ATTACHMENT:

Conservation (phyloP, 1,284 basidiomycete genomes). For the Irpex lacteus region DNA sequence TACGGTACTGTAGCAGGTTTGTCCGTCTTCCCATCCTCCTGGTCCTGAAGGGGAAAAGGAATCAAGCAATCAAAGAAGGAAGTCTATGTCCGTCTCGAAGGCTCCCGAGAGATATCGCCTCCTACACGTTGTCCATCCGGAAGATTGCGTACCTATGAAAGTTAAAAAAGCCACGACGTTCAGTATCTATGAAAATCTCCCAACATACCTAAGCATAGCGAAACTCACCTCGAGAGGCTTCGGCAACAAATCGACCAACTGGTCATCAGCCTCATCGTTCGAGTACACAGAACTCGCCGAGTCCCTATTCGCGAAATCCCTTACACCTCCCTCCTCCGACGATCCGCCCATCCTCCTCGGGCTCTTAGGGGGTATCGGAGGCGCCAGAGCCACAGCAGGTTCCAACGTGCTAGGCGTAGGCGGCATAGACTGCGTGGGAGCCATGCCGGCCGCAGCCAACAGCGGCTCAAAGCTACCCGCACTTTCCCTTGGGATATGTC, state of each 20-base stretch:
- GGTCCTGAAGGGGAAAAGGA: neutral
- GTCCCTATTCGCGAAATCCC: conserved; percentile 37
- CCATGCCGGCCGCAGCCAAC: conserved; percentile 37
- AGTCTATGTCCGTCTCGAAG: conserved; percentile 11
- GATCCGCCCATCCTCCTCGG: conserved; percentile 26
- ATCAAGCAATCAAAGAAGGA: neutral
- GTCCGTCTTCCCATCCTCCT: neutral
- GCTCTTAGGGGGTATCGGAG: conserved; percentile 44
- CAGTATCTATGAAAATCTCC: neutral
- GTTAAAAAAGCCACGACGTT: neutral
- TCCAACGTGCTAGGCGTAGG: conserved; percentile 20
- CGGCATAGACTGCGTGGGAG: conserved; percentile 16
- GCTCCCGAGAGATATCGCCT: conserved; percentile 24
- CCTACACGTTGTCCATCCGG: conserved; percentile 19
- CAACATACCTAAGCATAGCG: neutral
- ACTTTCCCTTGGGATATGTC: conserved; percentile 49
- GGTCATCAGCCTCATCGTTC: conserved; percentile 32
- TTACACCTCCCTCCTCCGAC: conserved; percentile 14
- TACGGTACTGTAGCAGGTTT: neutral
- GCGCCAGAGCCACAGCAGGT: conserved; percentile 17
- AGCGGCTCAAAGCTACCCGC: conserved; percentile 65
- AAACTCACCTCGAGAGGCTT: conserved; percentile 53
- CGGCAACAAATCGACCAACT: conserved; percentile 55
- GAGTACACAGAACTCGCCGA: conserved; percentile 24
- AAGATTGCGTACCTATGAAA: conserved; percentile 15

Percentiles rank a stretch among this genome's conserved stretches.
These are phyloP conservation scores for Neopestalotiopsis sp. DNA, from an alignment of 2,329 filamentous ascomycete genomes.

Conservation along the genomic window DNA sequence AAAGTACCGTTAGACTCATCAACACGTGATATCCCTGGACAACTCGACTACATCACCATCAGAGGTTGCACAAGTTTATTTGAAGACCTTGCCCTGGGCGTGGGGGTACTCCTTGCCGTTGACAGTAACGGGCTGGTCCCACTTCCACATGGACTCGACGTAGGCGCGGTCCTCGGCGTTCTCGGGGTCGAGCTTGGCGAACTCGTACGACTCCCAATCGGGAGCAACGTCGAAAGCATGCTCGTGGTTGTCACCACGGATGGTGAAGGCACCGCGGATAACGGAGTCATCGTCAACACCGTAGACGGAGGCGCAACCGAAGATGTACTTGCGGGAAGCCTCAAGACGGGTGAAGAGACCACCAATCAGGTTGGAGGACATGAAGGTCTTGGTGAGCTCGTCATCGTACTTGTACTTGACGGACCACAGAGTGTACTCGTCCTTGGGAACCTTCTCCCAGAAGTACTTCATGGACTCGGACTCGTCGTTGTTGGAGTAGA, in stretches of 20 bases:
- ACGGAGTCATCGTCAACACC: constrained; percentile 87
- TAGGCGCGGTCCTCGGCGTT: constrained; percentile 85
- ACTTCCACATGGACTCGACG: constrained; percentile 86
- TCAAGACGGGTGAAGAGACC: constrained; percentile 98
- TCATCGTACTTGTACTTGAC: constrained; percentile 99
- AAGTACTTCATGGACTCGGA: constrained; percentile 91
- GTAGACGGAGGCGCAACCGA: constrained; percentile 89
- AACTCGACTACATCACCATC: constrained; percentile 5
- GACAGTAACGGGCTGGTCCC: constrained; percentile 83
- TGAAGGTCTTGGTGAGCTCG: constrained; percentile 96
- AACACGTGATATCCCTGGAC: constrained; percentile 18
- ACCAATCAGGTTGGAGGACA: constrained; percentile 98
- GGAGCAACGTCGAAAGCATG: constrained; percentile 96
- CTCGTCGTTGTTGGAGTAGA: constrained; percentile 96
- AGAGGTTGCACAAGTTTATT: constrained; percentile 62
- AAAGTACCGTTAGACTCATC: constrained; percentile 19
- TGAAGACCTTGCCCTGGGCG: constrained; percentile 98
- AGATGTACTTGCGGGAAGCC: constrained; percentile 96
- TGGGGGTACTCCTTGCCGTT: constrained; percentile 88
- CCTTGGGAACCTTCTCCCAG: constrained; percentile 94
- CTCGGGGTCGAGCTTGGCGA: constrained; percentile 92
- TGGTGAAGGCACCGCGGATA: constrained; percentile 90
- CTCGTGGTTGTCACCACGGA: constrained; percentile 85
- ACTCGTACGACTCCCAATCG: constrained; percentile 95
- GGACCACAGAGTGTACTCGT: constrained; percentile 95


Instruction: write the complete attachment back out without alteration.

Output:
Conservation (phyloP, 1,284 basidiomycete genomes). For the Irpex lacteus region DNA sequence TACGGTACTGTAGCAGGTTTGTCCGTCTTCCCATCCTCCTGGTCCTGAAGGGGAAAAGGAATCAAGCAATCAAAGAAGGAAGTCTATGTCCGTCTCGAAGGCTCCCGAGAGATATCGCCTCCTACACGTTGTCCATCCGGAAGATTGCGTACCTATGAAAGTTAAAAAAGCCACGACGTTCAGTATCTATGAAAATCTCCCAACATACCTAAGCATAGCGAAACTCACCTCGAGAGGCTTCGGCAACAAATCGACCAACTGGTCATCAGCCTCATCGTTCGAGTACACAGAACTCGCCGAGTCCCTATTCGCGAAATCCCTTACACCTCCCTCCTCCGACGATCCGCCCATCCTCCTCGGGCTCTTAGGGGGTATCGGAGGCGCCAGAGCCACAGCAGGTTCCAACGTGCTAGGCGTAGGCGGCATAGACTGCGTGGGAGCCATGCCGGCCGCAGCCAACAGCGGCTCAAAGCTACCCGCACTTTCCCTTGGGATATGTC, state of each 20-base stretch:
- GGTCCTGAAGGGGAAAAGGA: neutral
- GTCCCTATTCGCGAAATCCC: conserved; percentile 37
- CCATGCCGGCCGCAGCCAAC: conserved; percentile 37
- AGTCTATGTCCGTCTCGAAG: conserved; percentile 11
- GATCCGCCCATCCTCCTCGG: conserved; percentile 26
- ATCAAGCAATCAAAGAAGGA: neutral
- GTCCGTCTTCCCATCCTCCT: neutral
- GCTCTTAGGGGGTATCGGAG: conserved; percentile 44
- CAGTATCTATGAAAATCTCC: neutral
- GTTAAAAAAGCCACGACGTT: neutral
- TCCAACGTGCTAGGCGTAGG: conserved; percentile 20
- CGGCATAGACTGCGTGGGAG: conserved; percentile 16
- GCTCCCGAGAGATATCGCCT: conserved; percentile 24
- CCTACACGTTGTCCATCCGG: conserved; percentile 19
- CAACATACCTAAGCATAGCG: neutral
- ACTTTCCCTTGGGATATGTC: conserved; percentile 49
- GGTCATCAGCCTCATCGTTC: conserved; percentile 32
- TTACACCTCCCTCCTCCGAC: conserved; percentile 14
- TACGGTACTGTAGCAGGTTT: neutral
- GCGCCAGAGCCACAGCAGGT: conserved; percentile 17
- AGCGGCTCAAAGCTACCCGC: conserved; percentile 65
- AAACTCACCTCGAGAGGCTT: conserved; percentile 53
- CGGCAACAAATCGACCAACT: conserved; percentile 55
- GAGTACACAGAACTCGCCGA: conserved; percentile 24
- AAGATTGCGTACCTATGAAA: conserved; percentile 15

Percentiles rank a stretch among this genome's conserved stretches.
These are phyloP conservation scores for Neopestalotiopsis sp. DNA, from an alignment of 2,329 filamentous ascomycete genomes.

Conservation along the genomic window DNA sequence AAAGTACCGTTAGACTCATCAACACGTGATATCCCTGGACAACTCGACTACATCACCATCAGAGGTTGCACAAGTTTATTTGAAGACCTTGCCCTGGGCGTGGGGGTACTCCTTGCCGTTGACAGTAACGGGCTGGTCCCACTTCCACATGGACTCGACGTAGGCGCGGTCCTCGGCGTTCTCGGGGTCGAGCTTGGCGAACTCGTACGACTCCCAATCGGGAGCAACGTCGAAAGCATGCTCGTGGTTGTCACCACGGATGGTGAAGGCACCGCGGATAACGGAGTCATCGTCAACACCGTAGACGGAGGCGCAACCGAAGATGTACTTGCGGGAAGCCTCAAGACGGGTGAAGAGACCACCAATCAGGTTGGAGGACATGAAGGTCTTGGTGAGCTCGTCATCGTACTTGTACTTGACGGACCACAGAGTGTACTCGTCCTTGGGAACCTTCTCCCAGAAGTACTTCATGGACTCGGACTCGTCGTTGTTGGAGTAGA, in stretches of 20 bases:
- ACGGAGTCATCGTCAACACC: constrained; percentile 87
- TAGGCGCGGTCCTCGGCGTT: constrained; percentile 85
- ACTTCCACATGGACTCGACG: constrained; percentile 86
- TCAAGACGGGTGAAGAGACC: constrained; percentile 98
- TCATCGTACTTGTACTTGAC: constrained; percentile 99
- AAGTACTTCATGGACTCGGA: constrained; percentile 91
- GTAGACGGAGGCGCAACCGA: constrained; percentile 89
- AACTCGACTACATCACCATC: constrained; percentile 5
- GACAGTAACGGGCTGGTCCC: constrained; percentile 83
- TGAAGGTCTTGGTGAGCTCG: constrained; percentile 96
- AACACGTGATATCCCTGGAC: constrained; percentile 18
- ACCAATCAGGTTGGAGGACA: constrained; percentile 98
- GGAGCAACGTCGAAAGCATG: constrained; percentile 96
- CTCGTCGTTGTTGGAGTAGA: constrained; percentile 96
- AGAGGTTGCACAAGTTTATT: constrained; percentile 62
- AAAGTACCGTTAGACTCATC: constrained; percentile 19
- TGAAGACCTTGCCCTGGGCG: constrained; percentile 98
- AGATGTACTTGCGGGAAGCC: constrained; percentile 96
- TGGGGGTACTCCTTGCCGTT: constrained; percentile 88
- CCTTGGGAACCTTCTCCCAG: constrained; percentile 94
- CTCGGGGTCGAGCTTGGCGA: constrained; percentile 92
- TGGTGAAGGCACCGCGGATA: constrained; percentile 90
- CTCGTGGTTGTCACCACGGA: constrained; percentile 85
- ACTCGTACGACTCCCAATCG: constrained; percentile 95
- GGACCACAGAGTGTACTCGT: constrained; percentile 95